With only 4 solid working weeks remaining, 2014 is already upon us. These coming weeks will be swallowed up by end of year functions and completing those jobs that were due back in July. While we admit we are adding another inconvenient issue to the plate, this alert is essential reading for all employers.
This is because 1 January 2014 will mark the commencement of the former Labor government’s amendments to the Fair Work Act relating to workplace bullying that were enacted earlier in the year. This complex issue will soon be regulated by the federal workplace relations system for the very first time.
Workplace bullying will have its own concise statutory definition:
A worker is bullied at work if, while the worker is at work in a constitutionally covered business, an individual or group or individuals repeatedly behaves unreasonably towards the worker, or a group of workers of which the worker is a member, and that behaviour creates a risk to health and safety.
However there is an important carve-out to this definition, where ‘reasonable management action carried out in a reasonable manner’ will not be considered workplace bullying. While we believe this definition will provide some clarity on what constitutes bullying in the workplace, the subject is still widely misunderstood and measures to improve public awareness would be beneficial.
The Fair Work Commission (FWC) has been charged with arbitrating workplace bullying complaints. Under the Act, the FWC can make a range of orders and directions to the parties involved, including ‘stop-orders’ to prevent the bullying continuing or directing any of the parties to undertake training. Importantly, it has no power to order parties to pay any monetary compensation.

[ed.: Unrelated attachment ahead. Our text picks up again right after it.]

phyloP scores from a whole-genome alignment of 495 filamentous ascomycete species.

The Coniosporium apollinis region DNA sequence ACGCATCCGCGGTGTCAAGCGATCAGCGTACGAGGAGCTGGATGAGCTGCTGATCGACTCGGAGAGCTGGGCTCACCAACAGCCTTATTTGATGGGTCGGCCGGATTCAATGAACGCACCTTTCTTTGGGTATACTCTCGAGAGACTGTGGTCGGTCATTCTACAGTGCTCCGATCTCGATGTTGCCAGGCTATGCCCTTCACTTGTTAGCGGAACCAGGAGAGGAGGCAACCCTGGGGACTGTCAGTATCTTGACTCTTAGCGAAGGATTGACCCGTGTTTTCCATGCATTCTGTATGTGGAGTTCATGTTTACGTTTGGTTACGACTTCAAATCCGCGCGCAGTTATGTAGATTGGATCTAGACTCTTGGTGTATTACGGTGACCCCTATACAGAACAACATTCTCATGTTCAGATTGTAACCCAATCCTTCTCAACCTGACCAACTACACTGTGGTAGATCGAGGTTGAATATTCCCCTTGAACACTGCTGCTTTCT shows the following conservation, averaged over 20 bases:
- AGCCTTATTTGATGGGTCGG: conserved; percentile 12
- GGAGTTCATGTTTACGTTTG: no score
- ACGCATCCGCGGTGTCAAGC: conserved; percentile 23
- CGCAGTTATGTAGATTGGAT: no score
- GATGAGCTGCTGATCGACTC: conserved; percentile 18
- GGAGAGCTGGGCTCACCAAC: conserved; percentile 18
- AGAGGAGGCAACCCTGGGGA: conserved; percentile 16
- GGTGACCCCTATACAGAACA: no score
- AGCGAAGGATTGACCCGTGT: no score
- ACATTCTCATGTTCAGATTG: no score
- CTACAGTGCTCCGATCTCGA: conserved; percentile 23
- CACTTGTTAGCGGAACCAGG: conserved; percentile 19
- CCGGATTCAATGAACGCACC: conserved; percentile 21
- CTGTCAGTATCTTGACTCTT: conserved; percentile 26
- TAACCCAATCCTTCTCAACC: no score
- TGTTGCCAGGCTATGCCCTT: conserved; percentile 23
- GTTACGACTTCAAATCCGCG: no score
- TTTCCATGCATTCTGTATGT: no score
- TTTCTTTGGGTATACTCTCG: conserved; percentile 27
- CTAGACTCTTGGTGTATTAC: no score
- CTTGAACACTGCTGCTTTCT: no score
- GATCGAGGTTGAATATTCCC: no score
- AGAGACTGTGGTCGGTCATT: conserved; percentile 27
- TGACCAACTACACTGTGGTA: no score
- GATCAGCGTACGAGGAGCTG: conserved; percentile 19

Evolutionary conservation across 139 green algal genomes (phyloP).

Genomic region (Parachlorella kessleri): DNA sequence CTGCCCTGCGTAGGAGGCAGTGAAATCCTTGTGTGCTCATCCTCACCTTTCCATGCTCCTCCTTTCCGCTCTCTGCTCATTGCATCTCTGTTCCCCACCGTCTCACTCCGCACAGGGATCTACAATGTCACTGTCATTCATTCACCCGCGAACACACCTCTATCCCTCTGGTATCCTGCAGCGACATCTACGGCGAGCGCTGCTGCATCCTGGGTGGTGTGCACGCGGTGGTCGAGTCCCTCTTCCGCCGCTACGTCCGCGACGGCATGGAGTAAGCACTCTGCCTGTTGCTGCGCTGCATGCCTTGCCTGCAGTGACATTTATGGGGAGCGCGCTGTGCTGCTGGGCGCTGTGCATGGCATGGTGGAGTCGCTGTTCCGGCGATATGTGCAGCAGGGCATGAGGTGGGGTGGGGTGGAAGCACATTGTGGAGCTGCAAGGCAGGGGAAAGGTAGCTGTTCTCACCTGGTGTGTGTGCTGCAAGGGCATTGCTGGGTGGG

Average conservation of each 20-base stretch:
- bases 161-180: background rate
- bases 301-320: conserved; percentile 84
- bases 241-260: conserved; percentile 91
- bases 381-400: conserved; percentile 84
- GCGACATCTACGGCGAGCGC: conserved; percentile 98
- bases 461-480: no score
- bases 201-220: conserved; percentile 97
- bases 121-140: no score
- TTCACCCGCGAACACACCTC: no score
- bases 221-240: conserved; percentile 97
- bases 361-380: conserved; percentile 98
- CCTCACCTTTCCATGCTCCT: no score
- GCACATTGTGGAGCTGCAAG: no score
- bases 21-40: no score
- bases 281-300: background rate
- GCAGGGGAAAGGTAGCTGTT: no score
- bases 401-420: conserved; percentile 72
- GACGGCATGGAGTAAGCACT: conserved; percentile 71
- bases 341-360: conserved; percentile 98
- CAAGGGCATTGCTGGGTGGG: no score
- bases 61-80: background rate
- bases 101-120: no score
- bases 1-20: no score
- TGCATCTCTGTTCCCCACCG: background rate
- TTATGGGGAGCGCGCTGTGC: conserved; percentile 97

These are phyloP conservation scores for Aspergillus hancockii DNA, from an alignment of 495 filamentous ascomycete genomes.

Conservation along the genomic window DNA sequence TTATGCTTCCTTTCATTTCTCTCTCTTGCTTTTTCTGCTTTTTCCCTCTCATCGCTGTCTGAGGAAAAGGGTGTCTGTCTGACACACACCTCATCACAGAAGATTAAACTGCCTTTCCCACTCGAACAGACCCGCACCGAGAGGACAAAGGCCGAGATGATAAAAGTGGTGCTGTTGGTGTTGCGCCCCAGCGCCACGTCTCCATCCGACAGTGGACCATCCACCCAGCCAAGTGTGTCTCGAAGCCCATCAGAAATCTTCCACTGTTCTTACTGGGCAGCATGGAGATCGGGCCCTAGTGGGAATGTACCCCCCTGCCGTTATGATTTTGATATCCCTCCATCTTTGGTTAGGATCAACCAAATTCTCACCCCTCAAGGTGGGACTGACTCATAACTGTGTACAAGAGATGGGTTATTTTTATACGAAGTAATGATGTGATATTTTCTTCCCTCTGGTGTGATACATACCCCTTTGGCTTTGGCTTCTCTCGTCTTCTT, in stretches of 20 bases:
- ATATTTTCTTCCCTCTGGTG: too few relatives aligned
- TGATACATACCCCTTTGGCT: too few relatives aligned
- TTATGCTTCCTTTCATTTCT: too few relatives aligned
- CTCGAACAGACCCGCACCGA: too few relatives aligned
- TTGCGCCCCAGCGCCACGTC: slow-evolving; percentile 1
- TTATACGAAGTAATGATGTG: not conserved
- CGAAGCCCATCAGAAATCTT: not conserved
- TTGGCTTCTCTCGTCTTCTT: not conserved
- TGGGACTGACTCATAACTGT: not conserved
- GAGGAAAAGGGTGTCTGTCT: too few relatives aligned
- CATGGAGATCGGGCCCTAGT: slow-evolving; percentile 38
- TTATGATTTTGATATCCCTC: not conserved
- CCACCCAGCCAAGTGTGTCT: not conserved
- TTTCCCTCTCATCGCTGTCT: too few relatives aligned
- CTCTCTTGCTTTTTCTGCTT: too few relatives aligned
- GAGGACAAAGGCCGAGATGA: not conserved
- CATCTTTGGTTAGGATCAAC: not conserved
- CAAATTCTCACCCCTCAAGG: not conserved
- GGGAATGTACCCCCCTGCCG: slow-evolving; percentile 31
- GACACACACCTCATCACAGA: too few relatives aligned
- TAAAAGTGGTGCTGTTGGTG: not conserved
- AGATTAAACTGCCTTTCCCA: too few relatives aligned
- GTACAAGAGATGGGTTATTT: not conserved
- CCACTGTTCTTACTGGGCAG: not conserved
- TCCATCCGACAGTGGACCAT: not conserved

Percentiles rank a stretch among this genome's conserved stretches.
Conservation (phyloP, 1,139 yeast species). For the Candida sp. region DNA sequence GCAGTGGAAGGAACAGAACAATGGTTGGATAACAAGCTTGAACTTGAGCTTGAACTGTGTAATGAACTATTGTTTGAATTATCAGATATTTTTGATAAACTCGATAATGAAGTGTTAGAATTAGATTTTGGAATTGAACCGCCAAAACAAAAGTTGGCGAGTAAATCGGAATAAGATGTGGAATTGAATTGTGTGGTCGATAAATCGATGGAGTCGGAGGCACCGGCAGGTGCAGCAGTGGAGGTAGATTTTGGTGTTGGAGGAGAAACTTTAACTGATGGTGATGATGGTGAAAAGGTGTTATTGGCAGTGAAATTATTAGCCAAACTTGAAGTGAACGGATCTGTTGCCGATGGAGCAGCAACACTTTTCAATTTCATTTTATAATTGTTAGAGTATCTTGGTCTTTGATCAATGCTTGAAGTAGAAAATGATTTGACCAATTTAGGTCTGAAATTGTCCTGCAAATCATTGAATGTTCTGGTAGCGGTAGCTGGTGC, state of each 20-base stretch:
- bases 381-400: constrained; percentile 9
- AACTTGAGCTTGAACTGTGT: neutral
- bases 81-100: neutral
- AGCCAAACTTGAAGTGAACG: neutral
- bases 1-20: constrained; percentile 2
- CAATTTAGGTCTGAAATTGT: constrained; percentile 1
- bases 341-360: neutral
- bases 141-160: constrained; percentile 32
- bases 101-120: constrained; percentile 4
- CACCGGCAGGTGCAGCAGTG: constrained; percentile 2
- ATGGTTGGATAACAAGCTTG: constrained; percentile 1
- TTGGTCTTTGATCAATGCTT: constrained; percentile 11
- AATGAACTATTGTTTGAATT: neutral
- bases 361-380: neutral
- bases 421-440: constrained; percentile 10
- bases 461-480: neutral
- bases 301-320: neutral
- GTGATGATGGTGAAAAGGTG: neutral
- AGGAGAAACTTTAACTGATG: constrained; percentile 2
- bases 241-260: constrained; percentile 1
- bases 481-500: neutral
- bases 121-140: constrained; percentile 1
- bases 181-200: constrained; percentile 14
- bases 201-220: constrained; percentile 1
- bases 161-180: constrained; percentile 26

So how will it practically play out from 1 January?
Employees who believe they are being bullied in the workplace will be able to make a complaint to the FWC. Upon receiving an employee’s application, the FWC is required to “start to deal with an application….within 14 days after the application is made”.
While this may seem like a quick turn-around time, the ways in which the FWC can “deal with an application” are quite broad. For instance, it can seek further information or documents from the parties, convene an initial conference (by phone or in person) or conduct a formal hearing of the matter.
We believe that the FWC will first enquire whether the employee has been through his or her employer’s grievance procedure (if one exists) and it will direct the employee to comply with that procedure first before the matter progresses further in the FWC. Thereafter, if the dispute remains unresolved, we expect the matter will then be listed for a mediation-style conference, with the minority of matters eventually being determined at a formal hearing.
The introduction of this new bullying regime need not create operational nightmares for employers, so long as they have ensured the three simple measures below have been implemented:
- Update or implement workplace policies on bullying and harassment
- Ensure dispute resolution and grievance procedures are clear and adaptable
- Develop clear and transparent performance requirements and management processes
We can assist employers to implement or improve their existing policies and procedures by the end of the year to deal with the new workplace bullying measures that will commence on 1 January 2014.
Download a PDF version of this article: Workplace Bullying - 3 Simple Way to Prepare for the New Regime
For further information on the new workplace bullying regime please contact:
03 9611 0107